How to improve disk I/O performances with VMware Workstation

Posted by Staff   |   Monday, November 21st, 2005   |  

Even on a 2 GB RAM workstation (as mine) VMware virtual machines can run slowly. Too slowly sometimes.

This can depend on a large amount of factors but we can reduce the number to 4 critical issues:

  1. Antivirus real-time protection
    You probably run VMware Workstation on your everyday working computer, and you probably want to stay secure running an antivirus software.

    The most useful feature of any AV is the real-time protection, catching and monitoring I/O accesses of every process for suspicious activities.
    This feature can greatly impact on your VMs performances and should be fine-tuned for virtualization.

    So be sure to create an exclusion filter on your real-time protection settings for .vmdk (VMware virtual disk) and .vmem (VMware virtual memory) files. In this way countinous I/O operations on your virtual machines will not be hit by antivirus checking.

    Note: if you plan to run liveCD operating systems (like Knoppix) inside your VMs or simply often use CD images for installing new software, I highly recommend to exclude .iso files too from AV checking.

  2. HostOS disk fragmentation
    A really performance hitter for virtual machines is a fragmented host OS disk.

    VMs virtual disks are very large (4 GBs at minimum on the average) and are created by default as non preallocated. In other words your virtual disk grow as you install more software on the guest OS till reaching your defined disk limit.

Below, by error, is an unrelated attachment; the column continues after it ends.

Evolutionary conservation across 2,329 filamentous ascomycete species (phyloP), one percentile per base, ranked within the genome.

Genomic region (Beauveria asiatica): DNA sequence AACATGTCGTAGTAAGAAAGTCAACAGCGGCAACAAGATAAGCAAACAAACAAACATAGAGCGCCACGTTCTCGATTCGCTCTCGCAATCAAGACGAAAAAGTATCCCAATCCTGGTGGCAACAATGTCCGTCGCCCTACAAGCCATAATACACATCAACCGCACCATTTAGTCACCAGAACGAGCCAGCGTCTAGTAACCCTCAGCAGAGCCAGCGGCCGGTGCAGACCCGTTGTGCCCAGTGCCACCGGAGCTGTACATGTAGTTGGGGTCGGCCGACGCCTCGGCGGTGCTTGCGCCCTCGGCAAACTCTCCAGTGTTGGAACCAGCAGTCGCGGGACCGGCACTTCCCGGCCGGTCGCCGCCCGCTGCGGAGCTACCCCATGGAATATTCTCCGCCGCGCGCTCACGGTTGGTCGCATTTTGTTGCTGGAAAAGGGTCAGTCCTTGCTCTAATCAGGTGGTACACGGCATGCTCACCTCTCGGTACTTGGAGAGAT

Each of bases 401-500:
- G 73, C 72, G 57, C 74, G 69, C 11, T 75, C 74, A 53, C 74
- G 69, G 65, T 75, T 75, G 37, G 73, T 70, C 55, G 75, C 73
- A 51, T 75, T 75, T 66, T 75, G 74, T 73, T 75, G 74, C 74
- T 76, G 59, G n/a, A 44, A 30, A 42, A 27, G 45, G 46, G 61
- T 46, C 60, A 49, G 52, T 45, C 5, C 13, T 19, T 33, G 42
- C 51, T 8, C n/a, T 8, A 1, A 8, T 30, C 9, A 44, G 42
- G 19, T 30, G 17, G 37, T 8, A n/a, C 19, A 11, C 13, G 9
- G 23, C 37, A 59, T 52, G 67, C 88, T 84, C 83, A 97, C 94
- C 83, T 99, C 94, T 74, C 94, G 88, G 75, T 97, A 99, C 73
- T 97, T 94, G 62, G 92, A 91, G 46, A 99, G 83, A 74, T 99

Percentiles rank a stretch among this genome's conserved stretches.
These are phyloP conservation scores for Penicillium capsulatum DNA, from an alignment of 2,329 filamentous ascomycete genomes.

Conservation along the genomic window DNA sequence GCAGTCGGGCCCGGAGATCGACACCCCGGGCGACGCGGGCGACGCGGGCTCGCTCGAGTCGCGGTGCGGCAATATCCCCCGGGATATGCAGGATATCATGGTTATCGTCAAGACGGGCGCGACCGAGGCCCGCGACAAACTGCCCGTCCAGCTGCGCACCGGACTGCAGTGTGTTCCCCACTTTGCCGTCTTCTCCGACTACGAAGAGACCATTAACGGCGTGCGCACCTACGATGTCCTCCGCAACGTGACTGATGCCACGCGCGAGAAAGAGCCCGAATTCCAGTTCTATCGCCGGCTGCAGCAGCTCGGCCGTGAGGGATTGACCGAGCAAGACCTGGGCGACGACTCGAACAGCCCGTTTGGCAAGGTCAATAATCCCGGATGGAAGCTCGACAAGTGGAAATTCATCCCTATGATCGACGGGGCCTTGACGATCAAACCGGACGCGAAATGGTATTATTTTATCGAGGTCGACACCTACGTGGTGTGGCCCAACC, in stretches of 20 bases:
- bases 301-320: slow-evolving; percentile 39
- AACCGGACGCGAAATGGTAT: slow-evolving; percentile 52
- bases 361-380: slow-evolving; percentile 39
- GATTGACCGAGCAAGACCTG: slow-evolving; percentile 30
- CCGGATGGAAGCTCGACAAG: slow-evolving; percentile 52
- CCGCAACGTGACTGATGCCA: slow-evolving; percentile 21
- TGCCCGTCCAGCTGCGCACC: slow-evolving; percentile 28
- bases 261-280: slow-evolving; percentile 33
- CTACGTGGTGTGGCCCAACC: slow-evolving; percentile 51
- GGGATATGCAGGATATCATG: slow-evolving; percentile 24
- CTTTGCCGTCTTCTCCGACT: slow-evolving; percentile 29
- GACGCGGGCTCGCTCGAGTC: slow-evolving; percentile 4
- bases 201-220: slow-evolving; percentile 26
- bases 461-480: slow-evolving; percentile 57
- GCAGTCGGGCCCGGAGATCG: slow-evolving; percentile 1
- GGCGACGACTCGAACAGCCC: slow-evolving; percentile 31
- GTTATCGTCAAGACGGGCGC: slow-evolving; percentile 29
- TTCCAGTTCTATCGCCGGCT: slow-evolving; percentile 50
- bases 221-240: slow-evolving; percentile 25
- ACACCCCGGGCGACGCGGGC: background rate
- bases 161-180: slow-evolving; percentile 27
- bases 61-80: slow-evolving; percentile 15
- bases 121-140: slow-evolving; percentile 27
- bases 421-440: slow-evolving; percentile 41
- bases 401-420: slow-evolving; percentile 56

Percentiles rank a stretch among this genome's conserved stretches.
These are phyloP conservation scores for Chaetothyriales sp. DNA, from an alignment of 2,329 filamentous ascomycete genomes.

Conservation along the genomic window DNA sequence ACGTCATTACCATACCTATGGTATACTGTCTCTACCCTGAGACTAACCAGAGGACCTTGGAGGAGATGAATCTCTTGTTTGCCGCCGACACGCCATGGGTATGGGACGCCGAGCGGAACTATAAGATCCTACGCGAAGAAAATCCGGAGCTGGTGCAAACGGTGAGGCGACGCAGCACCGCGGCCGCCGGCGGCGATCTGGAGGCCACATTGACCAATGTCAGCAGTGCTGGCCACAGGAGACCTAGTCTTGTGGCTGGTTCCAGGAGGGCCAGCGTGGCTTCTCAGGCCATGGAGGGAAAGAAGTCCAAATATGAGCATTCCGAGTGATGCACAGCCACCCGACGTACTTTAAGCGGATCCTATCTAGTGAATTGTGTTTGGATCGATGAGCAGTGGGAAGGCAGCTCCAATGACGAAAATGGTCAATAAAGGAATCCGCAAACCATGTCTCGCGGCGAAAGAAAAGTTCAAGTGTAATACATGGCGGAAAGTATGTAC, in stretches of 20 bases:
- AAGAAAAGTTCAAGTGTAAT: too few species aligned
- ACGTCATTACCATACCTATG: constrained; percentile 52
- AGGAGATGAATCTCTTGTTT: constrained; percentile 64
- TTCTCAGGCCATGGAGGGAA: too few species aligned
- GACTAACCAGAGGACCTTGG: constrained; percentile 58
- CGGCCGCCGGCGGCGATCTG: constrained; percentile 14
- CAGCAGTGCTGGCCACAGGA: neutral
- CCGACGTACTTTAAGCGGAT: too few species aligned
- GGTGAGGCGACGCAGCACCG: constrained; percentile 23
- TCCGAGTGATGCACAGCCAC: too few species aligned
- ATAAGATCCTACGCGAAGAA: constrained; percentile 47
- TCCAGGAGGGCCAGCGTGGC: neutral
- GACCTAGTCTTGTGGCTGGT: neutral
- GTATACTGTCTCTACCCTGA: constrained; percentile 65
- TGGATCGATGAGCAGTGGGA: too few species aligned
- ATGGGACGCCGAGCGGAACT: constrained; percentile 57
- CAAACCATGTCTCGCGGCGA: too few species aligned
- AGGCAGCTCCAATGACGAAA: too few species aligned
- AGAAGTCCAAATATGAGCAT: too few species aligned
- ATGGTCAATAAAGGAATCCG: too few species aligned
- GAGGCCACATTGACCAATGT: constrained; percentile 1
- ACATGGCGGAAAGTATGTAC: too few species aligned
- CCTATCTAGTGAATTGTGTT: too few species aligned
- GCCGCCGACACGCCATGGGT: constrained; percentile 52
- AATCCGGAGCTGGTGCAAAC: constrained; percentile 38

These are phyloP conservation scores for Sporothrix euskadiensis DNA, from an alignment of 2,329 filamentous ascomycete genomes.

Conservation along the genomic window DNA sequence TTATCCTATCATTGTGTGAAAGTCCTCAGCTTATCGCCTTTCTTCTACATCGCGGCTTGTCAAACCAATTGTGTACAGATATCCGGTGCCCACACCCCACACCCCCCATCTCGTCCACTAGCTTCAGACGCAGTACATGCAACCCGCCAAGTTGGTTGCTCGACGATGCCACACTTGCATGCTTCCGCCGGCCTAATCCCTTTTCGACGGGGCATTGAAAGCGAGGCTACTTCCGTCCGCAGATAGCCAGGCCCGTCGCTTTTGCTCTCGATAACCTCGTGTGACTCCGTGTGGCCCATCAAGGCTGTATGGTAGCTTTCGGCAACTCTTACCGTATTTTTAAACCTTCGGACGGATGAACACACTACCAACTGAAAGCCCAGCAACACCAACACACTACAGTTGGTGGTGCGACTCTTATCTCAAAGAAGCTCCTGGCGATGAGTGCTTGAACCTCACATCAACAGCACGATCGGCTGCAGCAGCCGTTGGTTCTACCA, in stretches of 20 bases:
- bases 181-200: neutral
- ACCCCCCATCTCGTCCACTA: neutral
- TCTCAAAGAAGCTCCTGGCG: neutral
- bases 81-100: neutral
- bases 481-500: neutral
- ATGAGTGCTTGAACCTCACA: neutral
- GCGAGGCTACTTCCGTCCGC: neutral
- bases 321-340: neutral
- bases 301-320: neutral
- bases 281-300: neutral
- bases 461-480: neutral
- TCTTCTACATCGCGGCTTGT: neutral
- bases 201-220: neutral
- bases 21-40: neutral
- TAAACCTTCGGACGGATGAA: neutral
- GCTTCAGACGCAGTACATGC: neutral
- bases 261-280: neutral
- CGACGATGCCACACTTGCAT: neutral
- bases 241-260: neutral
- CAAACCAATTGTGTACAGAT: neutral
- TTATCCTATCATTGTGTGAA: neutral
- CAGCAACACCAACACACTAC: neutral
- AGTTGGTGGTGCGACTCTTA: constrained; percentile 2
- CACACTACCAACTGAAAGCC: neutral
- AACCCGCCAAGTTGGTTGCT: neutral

If you use only one physical disk for everyday work and VMs storing, you probably will use space around a growing virtual disk, obliging your host OS to fragment virtual machines more and more.

    So be sure to:

    • Create a dedicated partition for virtual machines only
    • Create guest OSes virtual disks with Allocate all disk space now option
    • Schedule a daily defragmentation for your virtual machines directories (maybe at launch time or during the night)
  3. Memory trimming
    Workstation checks which part of the guest OS virtual memory is not used and allocates it back to the host OS. This permits to have more concurrent virtual machines running but everytime the guest OS asks back for its memory it suffers a performance degradation.

    So, if you have enough free RAM for all planned concurrent VMs, be sure to disable memory trimming for guest OSes adding the following line to the virtual machine configuration (.vmx) file:


    Note: Memory trimming can be disabled through GUI since Workstation 6.0.

  4. Page sharing (quoted from VMware documentation)
    VMware uses a page sharing technique to allow guest memory pages with identical contents to be stored as a single copy-on-write page. Page sharing decreases host memory usage, but consumes system resources, potentially including I/O bandwidth.

    You may want to avoid this overhead for guests for which host memory is plentiful and I/O latency is important. To disable page sharing, add the following line to the virtual machine configuration (.vmx) file:

    sched.mem.pshare.enable=FALSE option

These suggestions will work well for every VMware Workstation 5.x and Player 1.x since both share same engine.

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